Baltimore city and county officials have talked for years about thinning the population of deer in Loch Raven Reservoir by allowing hunting. Now, they say, they only need to work out the details of a managed hunt this fall, such as whether to extend the invitation to bowhunters and sharpshooters.
"As stewards of the reservoir, it's our job to make sure that the forest can regenerate," said Kurt Kocher, a city public works spokesman. "That's not going to happen with the current deer population. ... We know this is effective."
But some animal-rights advocates disagree and are hoping to prevent hunting in the city-owned, 8.75-square mile watershed in Baltimore County.
"Loch Raven Reservoir is supposed to be a sanctuary," said Gerda Deterer, president of Wildlife Rescue, a nonprofit group based in Carroll County. "The thought of it becoming a killing field is not palatable."
She and other activists say the city and county officials should consider such alternatives as covering young saplings with wire so that deer can't eat them and that there have been advancements in birth control for does. They also say that studies and data collected about the deer population are incomplete and outdated.
In 2005, Baltimore City and Baltimore and Carroll counties agreed to allow a controlled hunt in Loch Raven. But faced with opposition, the hunting never took place.
Enid Feinberg, who formed a group that helped lead the successful fight against the hunting three years ago, said that a biologist who studied the problem found that the most damage in the forest is caused by illegal mountain-biking.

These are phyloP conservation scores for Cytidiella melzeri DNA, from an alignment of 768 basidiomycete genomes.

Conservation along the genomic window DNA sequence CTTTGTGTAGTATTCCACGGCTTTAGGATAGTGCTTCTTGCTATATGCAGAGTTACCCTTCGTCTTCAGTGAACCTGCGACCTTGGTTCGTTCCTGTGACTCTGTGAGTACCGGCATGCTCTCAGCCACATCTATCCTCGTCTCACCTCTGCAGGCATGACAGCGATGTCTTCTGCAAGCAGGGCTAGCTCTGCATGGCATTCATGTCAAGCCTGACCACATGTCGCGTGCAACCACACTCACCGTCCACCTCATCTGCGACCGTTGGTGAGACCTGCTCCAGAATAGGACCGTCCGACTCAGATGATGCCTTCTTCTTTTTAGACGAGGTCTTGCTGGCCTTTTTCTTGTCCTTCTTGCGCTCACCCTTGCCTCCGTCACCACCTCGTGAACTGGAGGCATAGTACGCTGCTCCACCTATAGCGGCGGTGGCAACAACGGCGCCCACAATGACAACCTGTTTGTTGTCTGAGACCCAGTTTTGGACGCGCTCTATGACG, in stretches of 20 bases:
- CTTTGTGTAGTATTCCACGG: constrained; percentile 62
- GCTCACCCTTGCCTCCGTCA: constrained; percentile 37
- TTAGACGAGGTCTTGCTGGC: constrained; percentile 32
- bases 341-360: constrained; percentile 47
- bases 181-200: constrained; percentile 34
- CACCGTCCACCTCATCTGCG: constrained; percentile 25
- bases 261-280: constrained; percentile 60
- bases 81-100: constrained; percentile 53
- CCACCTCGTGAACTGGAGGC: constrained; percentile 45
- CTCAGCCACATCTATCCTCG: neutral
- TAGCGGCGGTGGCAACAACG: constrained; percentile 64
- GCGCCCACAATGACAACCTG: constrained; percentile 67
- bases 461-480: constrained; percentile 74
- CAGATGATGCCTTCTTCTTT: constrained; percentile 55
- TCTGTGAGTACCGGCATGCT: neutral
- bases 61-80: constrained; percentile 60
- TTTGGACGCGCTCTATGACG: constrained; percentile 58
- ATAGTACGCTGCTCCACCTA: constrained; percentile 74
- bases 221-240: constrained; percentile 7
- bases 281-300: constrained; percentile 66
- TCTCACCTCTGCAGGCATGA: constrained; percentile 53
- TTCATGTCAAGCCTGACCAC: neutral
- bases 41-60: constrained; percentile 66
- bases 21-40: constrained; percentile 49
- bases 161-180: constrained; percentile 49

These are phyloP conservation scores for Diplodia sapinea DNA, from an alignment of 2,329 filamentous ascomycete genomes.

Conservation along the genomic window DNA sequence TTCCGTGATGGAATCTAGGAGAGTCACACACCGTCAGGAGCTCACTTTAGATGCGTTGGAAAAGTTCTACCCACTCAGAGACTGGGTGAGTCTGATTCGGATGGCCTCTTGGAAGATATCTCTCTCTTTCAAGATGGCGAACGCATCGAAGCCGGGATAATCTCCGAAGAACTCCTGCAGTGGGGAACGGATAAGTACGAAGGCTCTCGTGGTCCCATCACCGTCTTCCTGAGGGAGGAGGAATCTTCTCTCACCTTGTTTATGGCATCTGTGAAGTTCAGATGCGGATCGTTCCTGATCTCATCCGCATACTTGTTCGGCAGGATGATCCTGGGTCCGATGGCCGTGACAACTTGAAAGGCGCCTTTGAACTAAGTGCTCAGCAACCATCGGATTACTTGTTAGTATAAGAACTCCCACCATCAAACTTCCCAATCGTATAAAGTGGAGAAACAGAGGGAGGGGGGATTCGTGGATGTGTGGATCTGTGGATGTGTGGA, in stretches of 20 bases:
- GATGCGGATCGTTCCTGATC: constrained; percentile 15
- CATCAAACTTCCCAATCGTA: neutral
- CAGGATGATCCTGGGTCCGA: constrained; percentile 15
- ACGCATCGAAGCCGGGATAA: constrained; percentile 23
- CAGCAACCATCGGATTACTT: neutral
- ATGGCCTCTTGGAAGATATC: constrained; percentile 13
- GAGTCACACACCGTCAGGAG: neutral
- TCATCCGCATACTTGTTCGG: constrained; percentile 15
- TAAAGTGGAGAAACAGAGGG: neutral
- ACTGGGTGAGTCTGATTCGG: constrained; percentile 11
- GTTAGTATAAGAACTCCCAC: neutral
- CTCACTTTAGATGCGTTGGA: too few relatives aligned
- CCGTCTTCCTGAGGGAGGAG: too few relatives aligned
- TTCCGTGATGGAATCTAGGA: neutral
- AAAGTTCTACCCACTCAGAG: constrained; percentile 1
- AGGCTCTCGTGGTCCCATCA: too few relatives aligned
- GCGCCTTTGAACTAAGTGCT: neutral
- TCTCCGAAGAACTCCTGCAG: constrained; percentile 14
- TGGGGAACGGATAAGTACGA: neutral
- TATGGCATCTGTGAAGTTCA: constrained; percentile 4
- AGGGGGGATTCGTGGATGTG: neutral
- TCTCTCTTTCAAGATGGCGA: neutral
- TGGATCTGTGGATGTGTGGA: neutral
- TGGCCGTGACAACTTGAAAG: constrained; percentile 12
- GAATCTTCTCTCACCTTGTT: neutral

Officials say that too many deer cause the most damage to young trees in the Loch Raven, Liberty and Prettyboy reservoir areas, which provide drinking water for much of the region. When the younger saplings are eaten by deer, there is less vegetation to prevent runoff into the reservoirs, the officials say.
"It's a very serious problem for the watershed," said John Markley, a manager at Baltimore County's Department of Environmental Protection and Resource Management. "The state DNR and other jurisdictions in Maryland have found the only really effective way to manage overpopulation of deer is through lethal means."
Bowhunting is permitted in the Liberty and Prettyboy reservoirs, and farmers with permits are allowed to hunt on their properties. For Loch Raven, officials are considering hiring sharpshooters to thin the herd.
"If you've been to the Loch Raven Reservoir, you've seen the browse line of the deer ... and nothing on the ground," Markley said.
Markley said the county would schedule public meetings about the hunt in late August to share information and receive input before the ban on hunting in Loch Raven is lifted.
He also said more studies will be done to get the most accurate count of deer in the reservoir. A survey of a small portion of the Loch Raven Reservoir done from a police helicopter in March showed about 81 deer per square mile, Markley said.
More than 10 deer per square mile has been shown to be harmful to forests, he said.
Officials also point to the number of deer involved in car accidents as an indicator of the population. They say that between 2003 and this year, about 8,500 deer killed by vehicles have been removed from county roads.
When the county installed reflectors along Dulaney Valley Road a year ago, it reduced the number of accidents involving deer by 90 percent, said Feinberg, whose group is now called DeerSolutionsMd.com.
"It shows that there are nonlethal solutions, and that they work," Feinberg said. "They won't work, if you don't use them."